Here you will find regular updates on some of the most notable research outcomes generated by our team of analysts.
Diesel’s long term outlook mired by constrained demand potential (see Market Watch – Issue 02)
- Long term gas oil/diesel demand has more numerous downside risks than upside risks
- In Europe and North America we are looking at a continued slowdown in gas oil/diesel demand per capital and increasing efficiency in the auto fleet
- The biggest source of growth in the coming 7 years should of course be India and China, but the outlook for the latter is more uncertain, especially with the government’s increasing focus on environmental clean-up. The shift to EVs in the transportation sector, as well as the broader shift away from an industrial-based economy, will be an increasing drag on gas oil growth in China going forward
- These factors are part of the basis for a fairly muted demand outlook between now and 2025 for diesel
US Supply Gains Close to Cancelling out Cuts (see Crude Oil Barrel – Issue 02)
- Increases in US crude supply are squeezing the net negative effect of OPEC/non-OPEC supply cuts to a globally insignificant amount.
- This is occurring despite over-compliance in the producer group, in many cases due to production or logistical issues (Nigeria, Venezuela) rather than voluntary supply curtailments.
- Especially given the price increases in recent months, this might leave core OPEC members with easily-accessible spare capacity and some room to raise output in the next couple of months.
- At the same time, our US supply growth path, though firm, is relatively conservative over the middle portion of 2018.
- As such we would see risk skewed to the net effect climbing further in the coming months and maybe even climbing into positive territory vs 2016 baselines.
Recent builds in product inventories in the US no cause for alarm (See Global Inventory Report– Issue 01)
- The product builds reported by the EIA in recent weeks, particularly in gasoline stocks, are not as bearish as they may seem at first glance. Gasoline inventories remain slightly below the 3-year average. However, we are likely at the peak of seasonal bearishness as the refinery maintenance season is about to begin and a seasonal rebound in driving will draw on stocks.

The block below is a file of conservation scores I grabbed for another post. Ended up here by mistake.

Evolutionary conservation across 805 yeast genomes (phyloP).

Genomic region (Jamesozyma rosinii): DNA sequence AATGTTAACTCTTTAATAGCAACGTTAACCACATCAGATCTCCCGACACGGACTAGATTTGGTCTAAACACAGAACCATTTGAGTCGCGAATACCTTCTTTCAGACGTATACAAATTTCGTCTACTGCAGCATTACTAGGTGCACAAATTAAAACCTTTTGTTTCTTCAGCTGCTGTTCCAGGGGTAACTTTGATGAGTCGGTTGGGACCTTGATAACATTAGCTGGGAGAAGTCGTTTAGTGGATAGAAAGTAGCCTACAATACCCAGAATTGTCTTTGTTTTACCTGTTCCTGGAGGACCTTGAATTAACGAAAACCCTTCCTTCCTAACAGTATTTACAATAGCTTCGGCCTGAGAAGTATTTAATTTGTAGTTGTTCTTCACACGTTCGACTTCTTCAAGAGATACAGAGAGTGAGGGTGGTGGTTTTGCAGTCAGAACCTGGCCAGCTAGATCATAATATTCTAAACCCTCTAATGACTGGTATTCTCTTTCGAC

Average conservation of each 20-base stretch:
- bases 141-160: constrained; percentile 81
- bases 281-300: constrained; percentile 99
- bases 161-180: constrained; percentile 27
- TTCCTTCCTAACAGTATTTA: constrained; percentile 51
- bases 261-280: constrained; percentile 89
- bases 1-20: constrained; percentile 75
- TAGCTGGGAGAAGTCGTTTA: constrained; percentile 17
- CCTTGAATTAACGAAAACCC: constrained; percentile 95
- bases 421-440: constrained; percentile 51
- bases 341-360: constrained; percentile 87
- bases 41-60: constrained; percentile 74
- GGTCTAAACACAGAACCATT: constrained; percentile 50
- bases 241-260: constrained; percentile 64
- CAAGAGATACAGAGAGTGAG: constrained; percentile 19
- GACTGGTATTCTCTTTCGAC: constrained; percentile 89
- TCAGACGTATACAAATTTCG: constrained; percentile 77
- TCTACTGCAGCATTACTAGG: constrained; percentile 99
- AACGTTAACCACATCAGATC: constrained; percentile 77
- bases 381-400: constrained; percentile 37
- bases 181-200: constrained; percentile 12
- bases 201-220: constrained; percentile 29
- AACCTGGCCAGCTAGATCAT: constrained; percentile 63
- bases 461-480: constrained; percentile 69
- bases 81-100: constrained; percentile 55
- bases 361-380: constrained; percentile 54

- US nationwide crude inventories have been falling for 10 weeks in a row bringing stocks to the lowest level in almost three years despite rising domestic production. Cushing levels were drawn by 12 million barrels m-o-m on the last four points of weekly EIA data due to high refinery intake.
- Draws on other oil and propene/propylene stocks combined with low fuel oil inventories has brought total US crude and product stocks to the lowest point since early 2015.
Fuel oil margins hit sticky times (see Asian Oil Monthly – Issue 1)
- Asian fuel oil cracks have trended steadily downwards since peaking in June 2017, with weakness intensifying since the turn of the year.
- The power generation and industrial sectors continue to move away from fuel oil use, with rising oil prices, relatively cheap natural gas, and environmental concerns the main causes.
- Bunker demand on the other hand continues to grow strongly, boosted by strong macroeconomic performance, as demonstrated by rising container throughput at major ports.
- Growth in bunker demand continues to just about match falling demand in other sectors, and our balances tighten again y-o-y post Q1-2018.
Our oil demand forecast for 2018 is currently 1.33 million b/d (see Market Watch– Issue 01)
- One of the reasons for the slowing projected in oil demand growth in 2018 is baseline-driven.
- This is supported by a closer look at demand forecasts by country and product: considering only the cases with expected y-o-y declines, in no instance does our forecast fall below a 40,000 b/d contraction y-o-y. In other words, we see oil demand as very robust in 2018.
- Of course, an upside to our forecast is certainly possible, particularly if economic expansion surprises further to the upside or if US shale supply growth and other anticipated non-OPEC supply additions trigger a larger than currently anticipated price drop later in the year.
Next year’s demand outlook has strong upside potential (see Market Watch – Issue 11)
- We see this year’s global demand growth at 1.5 million b/d y-o-y. It is relevant to point out that this is some 300,000 b/d more than we expected at the end of last year, as global economic expansion turned out to be stronger than expected.